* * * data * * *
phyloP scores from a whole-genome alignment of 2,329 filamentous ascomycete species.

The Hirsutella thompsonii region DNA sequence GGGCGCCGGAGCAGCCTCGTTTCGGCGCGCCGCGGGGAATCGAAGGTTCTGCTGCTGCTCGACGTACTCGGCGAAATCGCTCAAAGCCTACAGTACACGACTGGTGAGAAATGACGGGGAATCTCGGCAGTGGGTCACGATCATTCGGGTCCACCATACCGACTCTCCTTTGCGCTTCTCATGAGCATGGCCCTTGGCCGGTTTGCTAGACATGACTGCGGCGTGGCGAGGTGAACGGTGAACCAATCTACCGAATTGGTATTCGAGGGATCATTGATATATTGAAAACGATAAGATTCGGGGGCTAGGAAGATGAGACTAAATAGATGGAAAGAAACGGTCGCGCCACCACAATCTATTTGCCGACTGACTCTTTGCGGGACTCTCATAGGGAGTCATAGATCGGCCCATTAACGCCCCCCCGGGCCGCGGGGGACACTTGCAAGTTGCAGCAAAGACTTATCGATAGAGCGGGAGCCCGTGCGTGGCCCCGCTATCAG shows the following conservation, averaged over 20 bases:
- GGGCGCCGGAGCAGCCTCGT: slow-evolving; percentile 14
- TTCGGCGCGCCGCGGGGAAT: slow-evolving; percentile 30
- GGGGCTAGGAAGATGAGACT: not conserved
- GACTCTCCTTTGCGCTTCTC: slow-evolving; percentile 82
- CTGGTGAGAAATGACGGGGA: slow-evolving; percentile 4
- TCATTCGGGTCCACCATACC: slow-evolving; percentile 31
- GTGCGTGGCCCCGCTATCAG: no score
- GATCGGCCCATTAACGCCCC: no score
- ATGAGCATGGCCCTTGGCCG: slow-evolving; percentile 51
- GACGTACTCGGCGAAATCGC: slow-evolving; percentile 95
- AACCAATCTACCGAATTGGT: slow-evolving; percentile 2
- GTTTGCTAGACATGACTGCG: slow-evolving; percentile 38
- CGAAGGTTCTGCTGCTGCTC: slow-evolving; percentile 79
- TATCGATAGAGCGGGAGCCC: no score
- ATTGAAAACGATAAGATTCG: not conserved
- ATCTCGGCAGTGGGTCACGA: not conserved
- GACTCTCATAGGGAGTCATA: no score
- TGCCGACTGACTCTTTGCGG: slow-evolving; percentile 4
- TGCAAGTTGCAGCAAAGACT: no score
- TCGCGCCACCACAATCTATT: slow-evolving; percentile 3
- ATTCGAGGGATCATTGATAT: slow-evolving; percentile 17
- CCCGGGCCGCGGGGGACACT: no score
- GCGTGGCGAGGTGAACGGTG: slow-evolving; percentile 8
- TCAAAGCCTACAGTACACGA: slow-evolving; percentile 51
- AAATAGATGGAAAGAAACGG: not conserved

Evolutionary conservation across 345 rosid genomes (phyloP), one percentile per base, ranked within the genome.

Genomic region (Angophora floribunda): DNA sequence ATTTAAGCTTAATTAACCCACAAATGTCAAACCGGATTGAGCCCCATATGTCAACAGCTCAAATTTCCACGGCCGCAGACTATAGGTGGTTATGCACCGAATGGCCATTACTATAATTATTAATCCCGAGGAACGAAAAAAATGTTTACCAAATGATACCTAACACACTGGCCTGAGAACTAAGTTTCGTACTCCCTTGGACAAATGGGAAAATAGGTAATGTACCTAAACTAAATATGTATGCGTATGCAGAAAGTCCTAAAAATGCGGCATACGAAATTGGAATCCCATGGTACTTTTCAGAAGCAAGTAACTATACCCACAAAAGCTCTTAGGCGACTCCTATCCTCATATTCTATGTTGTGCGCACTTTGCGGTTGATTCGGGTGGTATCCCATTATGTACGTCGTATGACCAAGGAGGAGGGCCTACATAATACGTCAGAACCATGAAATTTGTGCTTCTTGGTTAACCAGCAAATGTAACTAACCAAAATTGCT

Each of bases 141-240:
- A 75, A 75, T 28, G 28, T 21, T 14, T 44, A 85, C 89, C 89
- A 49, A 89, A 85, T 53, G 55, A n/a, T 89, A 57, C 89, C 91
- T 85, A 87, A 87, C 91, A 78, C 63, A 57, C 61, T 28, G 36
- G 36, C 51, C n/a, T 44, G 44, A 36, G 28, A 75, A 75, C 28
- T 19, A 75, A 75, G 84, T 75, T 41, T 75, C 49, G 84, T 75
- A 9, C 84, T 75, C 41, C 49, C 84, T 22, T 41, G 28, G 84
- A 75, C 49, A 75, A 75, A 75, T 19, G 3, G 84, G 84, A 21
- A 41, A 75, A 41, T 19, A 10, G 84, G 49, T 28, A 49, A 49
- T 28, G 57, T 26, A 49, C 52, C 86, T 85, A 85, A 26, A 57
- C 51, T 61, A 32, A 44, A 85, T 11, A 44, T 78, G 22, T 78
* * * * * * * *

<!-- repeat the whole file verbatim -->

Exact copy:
phyloP scores from a whole-genome alignment of 2,329 filamentous ascomycete species.

The Hirsutella thompsonii region DNA sequence GGGCGCCGGAGCAGCCTCGTTTCGGCGCGCCGCGGGGAATCGAAGGTTCTGCTGCTGCTCGACGTACTCGGCGAAATCGCTCAAAGCCTACAGTACACGACTGGTGAGAAATGACGGGGAATCTCGGCAGTGGGTCACGATCATTCGGGTCCACCATACCGACTCTCCTTTGCGCTTCTCATGAGCATGGCCCTTGGCCGGTTTGCTAGACATGACTGCGGCGTGGCGAGGTGAACGGTGAACCAATCTACCGAATTGGTATTCGAGGGATCATTGATATATTGAAAACGATAAGATTCGGGGGCTAGGAAGATGAGACTAAATAGATGGAAAGAAACGGTCGCGCCACCACAATCTATTTGCCGACTGACTCTTTGCGGGACTCTCATAGGGAGTCATAGATCGGCCCATTAACGCCCCCCCGGGCCGCGGGGGACACTTGCAAGTTGCAGCAAAGACTTATCGATAGAGCGGGAGCCCGTGCGTGGCCCCGCTATCAG shows the following conservation, averaged over 20 bases:
- GGGCGCCGGAGCAGCCTCGT: slow-evolving; percentile 14
- TTCGGCGCGCCGCGGGGAAT: slow-evolving; percentile 30
- GGGGCTAGGAAGATGAGACT: not conserved
- GACTCTCCTTTGCGCTTCTC: slow-evolving; percentile 82
- CTGGTGAGAAATGACGGGGA: slow-evolving; percentile 4
- TCATTCGGGTCCACCATACC: slow-evolving; percentile 31
- GTGCGTGGCCCCGCTATCAG: no score
- GATCGGCCCATTAACGCCCC: no score
- ATGAGCATGGCCCTTGGCCG: slow-evolving; percentile 51
- GACGTACTCGGCGAAATCGC: slow-evolving; percentile 95
- AACCAATCTACCGAATTGGT: slow-evolving; percentile 2
- GTTTGCTAGACATGACTGCG: slow-evolving; percentile 38
- CGAAGGTTCTGCTGCTGCTC: slow-evolving; percentile 79
- TATCGATAGAGCGGGAGCCC: no score
- ATTGAAAACGATAAGATTCG: not conserved
- ATCTCGGCAGTGGGTCACGA: not conserved
- GACTCTCATAGGGAGTCATA: no score
- TGCCGACTGACTCTTTGCGG: slow-evolving; percentile 4
- TGCAAGTTGCAGCAAAGACT: no score
- TCGCGCCACCACAATCTATT: slow-evolving; percentile 3
- ATTCGAGGGATCATTGATAT: slow-evolving; percentile 17
- CCCGGGCCGCGGGGGACACT: no score
- GCGTGGCGAGGTGAACGGTG: slow-evolving; percentile 8
- TCAAAGCCTACAGTACACGA: slow-evolving; percentile 51
- AAATAGATGGAAAGAAACGG: not conserved

Evolutionary conservation across 345 rosid genomes (phyloP), one percentile per base, ranked within the genome.

Genomic region (Angophora floribunda): DNA sequence ATTTAAGCTTAATTAACCCACAAATGTCAAACCGGATTGAGCCCCATATGTCAACAGCTCAAATTTCCACGGCCGCAGACTATAGGTGGTTATGCACCGAATGGCCATTACTATAATTATTAATCCCGAGGAACGAAAAAAATGTTTACCAAATGATACCTAACACACTGGCCTGAGAACTAAGTTTCGTACTCCCTTGGACAAATGGGAAAATAGGTAATGTACCTAAACTAAATATGTATGCGTATGCAGAAAGTCCTAAAAATGCGGCATACGAAATTGGAATCCCATGGTACTTTTCAGAAGCAAGTAACTATACCCACAAAAGCTCTTAGGCGACTCCTATCCTCATATTCTATGTTGTGCGCACTTTGCGGTTGATTCGGGTGGTATCCCATTATGTACGTCGTATGACCAAGGAGGAGGGCCTACATAATACGTCAGAACCATGAAATTTGTGCTTCTTGGTTAACCAGCAAATGTAACTAACCAAAATTGCT

Each of bases 141-240:
- A 75, A 75, T 28, G 28, T 21, T 14, T 44, A 85, C 89, C 89
- A 49, A 89, A 85, T 53, G 55, A n/a, T 89, A 57, C 89, C 91
- T 85, A 87, A 87, C 91, A 78, C 63, A 57, C 61, T 28, G 36
- G 36, C 51, C n/a, T 44, G 44, A 36, G 28, A 75, A 75, C 28
- T 19, A 75, A 75, G 84, T 75, T 41, T 75, C 49, G 84, T 75
- A 9, C 84, T 75, C 41, C 49, C 84, T 22, T 41, G 28, G 84
- A 75, C 49, A 75, A 75, A 75, T 19, G 3, G 84, G 84, A 21
- A 41, A 75, A 41, T 19, A 10, G 84, G 49, T 28, A 49, A 49
- T 28, G 57, T 26, A 49, C 52, C 86, T 85, A 85, A 26, A 57
- C 51, T 61, A 32, A 44, A 85, T 11, A 44, T 78, G 22, T 78